South India beats north in health insurance

Three of top five states with highest coverage are from south India

Published: 05th February 2018 01:46 AM  |   Last Updated: 05th February 2018 06:22 AM   |  A+A-

Express News Service

NEW DELHI: Southern states like Andhra Pradesh, Tamil Nadu and Telangana, it seems, are more conscious about health. The government’s recent National Family Health Survey has found a huge gap between the southern and northern parts of the country in health insurance coverage.

It’s highest among states like Andhra Pradesh, Tamil Nadu and Telangana while Uttar Pradesh, Bihar and Assam are among states with very poor health insurance coverage. Andhra tops the list as 75 per cent families in the state are covered under health insurance while in Lakshadweep, Manipur and Jammu and Kashmir, less than 5 per cent families have health cover.

It also highlighted many health related issues where further improvement is required.
The survey said that in the 15-49 age bracket, only 20 per cent women and 23 per cent men are covered by health insurance.

The survey highlighted the poor condition of public healthcare system and revealed that people generally prefer private hospitals when family members fall ill. It said that while 51 per cent people preferred private healthcare, 45 per cent went for treatment at government and municipal hospitals.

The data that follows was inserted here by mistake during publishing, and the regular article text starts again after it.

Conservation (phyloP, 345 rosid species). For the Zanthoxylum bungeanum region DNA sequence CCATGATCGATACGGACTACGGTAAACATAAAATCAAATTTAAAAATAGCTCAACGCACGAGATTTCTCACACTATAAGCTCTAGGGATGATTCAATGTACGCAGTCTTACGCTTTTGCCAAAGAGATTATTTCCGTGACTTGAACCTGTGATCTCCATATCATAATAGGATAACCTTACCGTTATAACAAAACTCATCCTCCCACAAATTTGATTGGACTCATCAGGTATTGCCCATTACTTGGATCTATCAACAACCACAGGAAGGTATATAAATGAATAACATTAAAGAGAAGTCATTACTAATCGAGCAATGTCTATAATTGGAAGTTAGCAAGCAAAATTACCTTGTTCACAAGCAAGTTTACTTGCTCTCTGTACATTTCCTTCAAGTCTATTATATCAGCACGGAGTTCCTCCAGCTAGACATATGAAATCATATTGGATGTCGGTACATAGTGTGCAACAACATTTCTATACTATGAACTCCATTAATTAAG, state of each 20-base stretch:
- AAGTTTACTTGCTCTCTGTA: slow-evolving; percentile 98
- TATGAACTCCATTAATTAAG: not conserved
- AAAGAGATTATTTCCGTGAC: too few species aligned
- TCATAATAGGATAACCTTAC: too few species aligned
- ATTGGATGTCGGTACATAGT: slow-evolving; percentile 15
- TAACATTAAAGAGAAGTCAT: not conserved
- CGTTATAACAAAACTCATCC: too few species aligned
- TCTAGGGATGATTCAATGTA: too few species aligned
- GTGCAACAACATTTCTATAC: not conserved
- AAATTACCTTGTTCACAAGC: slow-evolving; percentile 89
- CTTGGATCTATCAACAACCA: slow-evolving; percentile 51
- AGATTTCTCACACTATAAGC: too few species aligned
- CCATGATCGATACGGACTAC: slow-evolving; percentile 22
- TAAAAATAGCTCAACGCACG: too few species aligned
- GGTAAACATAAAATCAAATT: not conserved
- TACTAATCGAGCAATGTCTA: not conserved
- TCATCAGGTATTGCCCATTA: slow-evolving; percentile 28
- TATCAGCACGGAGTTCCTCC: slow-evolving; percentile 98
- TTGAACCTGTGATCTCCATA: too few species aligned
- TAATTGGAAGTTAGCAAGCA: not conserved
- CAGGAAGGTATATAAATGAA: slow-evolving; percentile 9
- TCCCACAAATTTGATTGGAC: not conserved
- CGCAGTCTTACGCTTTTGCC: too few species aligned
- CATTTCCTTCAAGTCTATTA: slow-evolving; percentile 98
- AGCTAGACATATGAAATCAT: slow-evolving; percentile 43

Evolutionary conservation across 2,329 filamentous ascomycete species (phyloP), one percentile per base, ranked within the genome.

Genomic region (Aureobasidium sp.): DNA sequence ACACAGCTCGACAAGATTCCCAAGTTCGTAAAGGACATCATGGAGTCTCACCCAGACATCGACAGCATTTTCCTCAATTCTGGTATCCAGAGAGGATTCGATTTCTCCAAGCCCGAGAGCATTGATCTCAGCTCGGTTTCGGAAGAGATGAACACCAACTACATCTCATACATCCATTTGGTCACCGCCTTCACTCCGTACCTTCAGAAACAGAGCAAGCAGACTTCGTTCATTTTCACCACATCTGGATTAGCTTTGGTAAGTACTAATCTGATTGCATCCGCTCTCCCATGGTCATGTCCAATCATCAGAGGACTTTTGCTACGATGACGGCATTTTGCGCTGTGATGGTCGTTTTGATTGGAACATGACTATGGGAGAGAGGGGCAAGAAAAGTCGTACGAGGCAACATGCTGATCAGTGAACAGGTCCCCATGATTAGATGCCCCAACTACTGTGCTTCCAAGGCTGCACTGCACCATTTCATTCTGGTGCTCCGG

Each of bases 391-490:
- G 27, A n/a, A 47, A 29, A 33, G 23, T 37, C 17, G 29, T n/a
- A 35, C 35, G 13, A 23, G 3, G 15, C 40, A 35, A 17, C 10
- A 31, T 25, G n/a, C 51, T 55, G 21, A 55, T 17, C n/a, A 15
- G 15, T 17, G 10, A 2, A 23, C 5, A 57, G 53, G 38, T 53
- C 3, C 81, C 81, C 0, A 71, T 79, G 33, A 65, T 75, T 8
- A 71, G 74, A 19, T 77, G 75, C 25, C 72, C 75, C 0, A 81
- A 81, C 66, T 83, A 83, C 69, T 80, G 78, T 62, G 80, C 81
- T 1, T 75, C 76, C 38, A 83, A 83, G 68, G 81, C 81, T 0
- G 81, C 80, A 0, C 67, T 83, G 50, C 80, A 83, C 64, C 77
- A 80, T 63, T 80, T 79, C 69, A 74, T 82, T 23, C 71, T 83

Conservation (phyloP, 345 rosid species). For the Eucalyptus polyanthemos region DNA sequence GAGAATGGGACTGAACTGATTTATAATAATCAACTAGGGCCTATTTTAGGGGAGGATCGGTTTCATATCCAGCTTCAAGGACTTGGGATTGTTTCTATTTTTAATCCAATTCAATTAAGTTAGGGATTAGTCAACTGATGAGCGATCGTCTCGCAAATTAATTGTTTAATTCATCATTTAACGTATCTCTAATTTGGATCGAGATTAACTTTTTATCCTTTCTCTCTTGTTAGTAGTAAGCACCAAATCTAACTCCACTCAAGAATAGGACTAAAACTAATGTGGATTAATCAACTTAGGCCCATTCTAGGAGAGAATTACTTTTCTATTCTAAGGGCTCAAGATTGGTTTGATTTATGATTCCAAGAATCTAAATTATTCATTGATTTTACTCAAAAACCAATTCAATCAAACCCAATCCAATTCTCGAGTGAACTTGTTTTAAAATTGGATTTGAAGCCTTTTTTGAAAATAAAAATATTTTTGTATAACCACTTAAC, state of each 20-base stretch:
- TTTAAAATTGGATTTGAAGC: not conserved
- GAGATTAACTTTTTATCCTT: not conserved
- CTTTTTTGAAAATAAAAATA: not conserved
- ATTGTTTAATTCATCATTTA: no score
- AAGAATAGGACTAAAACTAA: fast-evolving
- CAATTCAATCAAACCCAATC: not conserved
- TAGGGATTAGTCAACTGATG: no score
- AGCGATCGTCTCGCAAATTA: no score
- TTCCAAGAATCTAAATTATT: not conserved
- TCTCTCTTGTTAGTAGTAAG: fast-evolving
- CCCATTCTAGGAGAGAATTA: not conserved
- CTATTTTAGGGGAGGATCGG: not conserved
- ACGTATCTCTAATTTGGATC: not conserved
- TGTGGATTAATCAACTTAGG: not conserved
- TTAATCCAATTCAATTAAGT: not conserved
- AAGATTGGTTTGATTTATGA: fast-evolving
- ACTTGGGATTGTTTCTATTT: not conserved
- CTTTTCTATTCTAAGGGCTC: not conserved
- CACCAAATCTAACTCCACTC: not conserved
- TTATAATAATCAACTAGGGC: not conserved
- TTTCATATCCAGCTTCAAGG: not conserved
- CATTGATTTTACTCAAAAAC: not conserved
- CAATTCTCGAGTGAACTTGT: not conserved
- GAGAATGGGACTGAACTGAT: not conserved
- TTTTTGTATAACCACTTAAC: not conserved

As per the survey, the private sector is the primary source of healthcare in urban areas — 56 per cent. Even in rural areas, it was as high as 49 per cent. The public sector is the main source of healthcare for 42 per cent households in urban areas and 46 per cent in rural areas.

The use of government health facilities is highest in Uttar Pradesh (80%) and Bihar (78%) and lowest in Tripura (9%), the Andaman and Nicobar Islands (3%), and Lakshadweep (less than 1%).
The most commonly reported reason for not using government health facilities at the national level is the poor quality of care. The second most commonly reported reason is that no government facility is nearby, followed by the long waiting time at government facilities.

The survey asked women in the 15-49 age group about potential problems in obtaining medical treatment. About two-thirds (67%) of women reported at least one problem. While 25 per cent said money as a problem, 30 per cent cited distance to a health facility and 27 per cent cited transport.

Thirty-seven per cent of women also reported concerns that no female health provider was available. Forty-five percent of women said no provider was available and 46 per cent cited non-availability of drugs.
The survey said half of those with insurance are covered by a state health insurance scheme and over one-third by Rashtriya Swasthya Bima Yojana.

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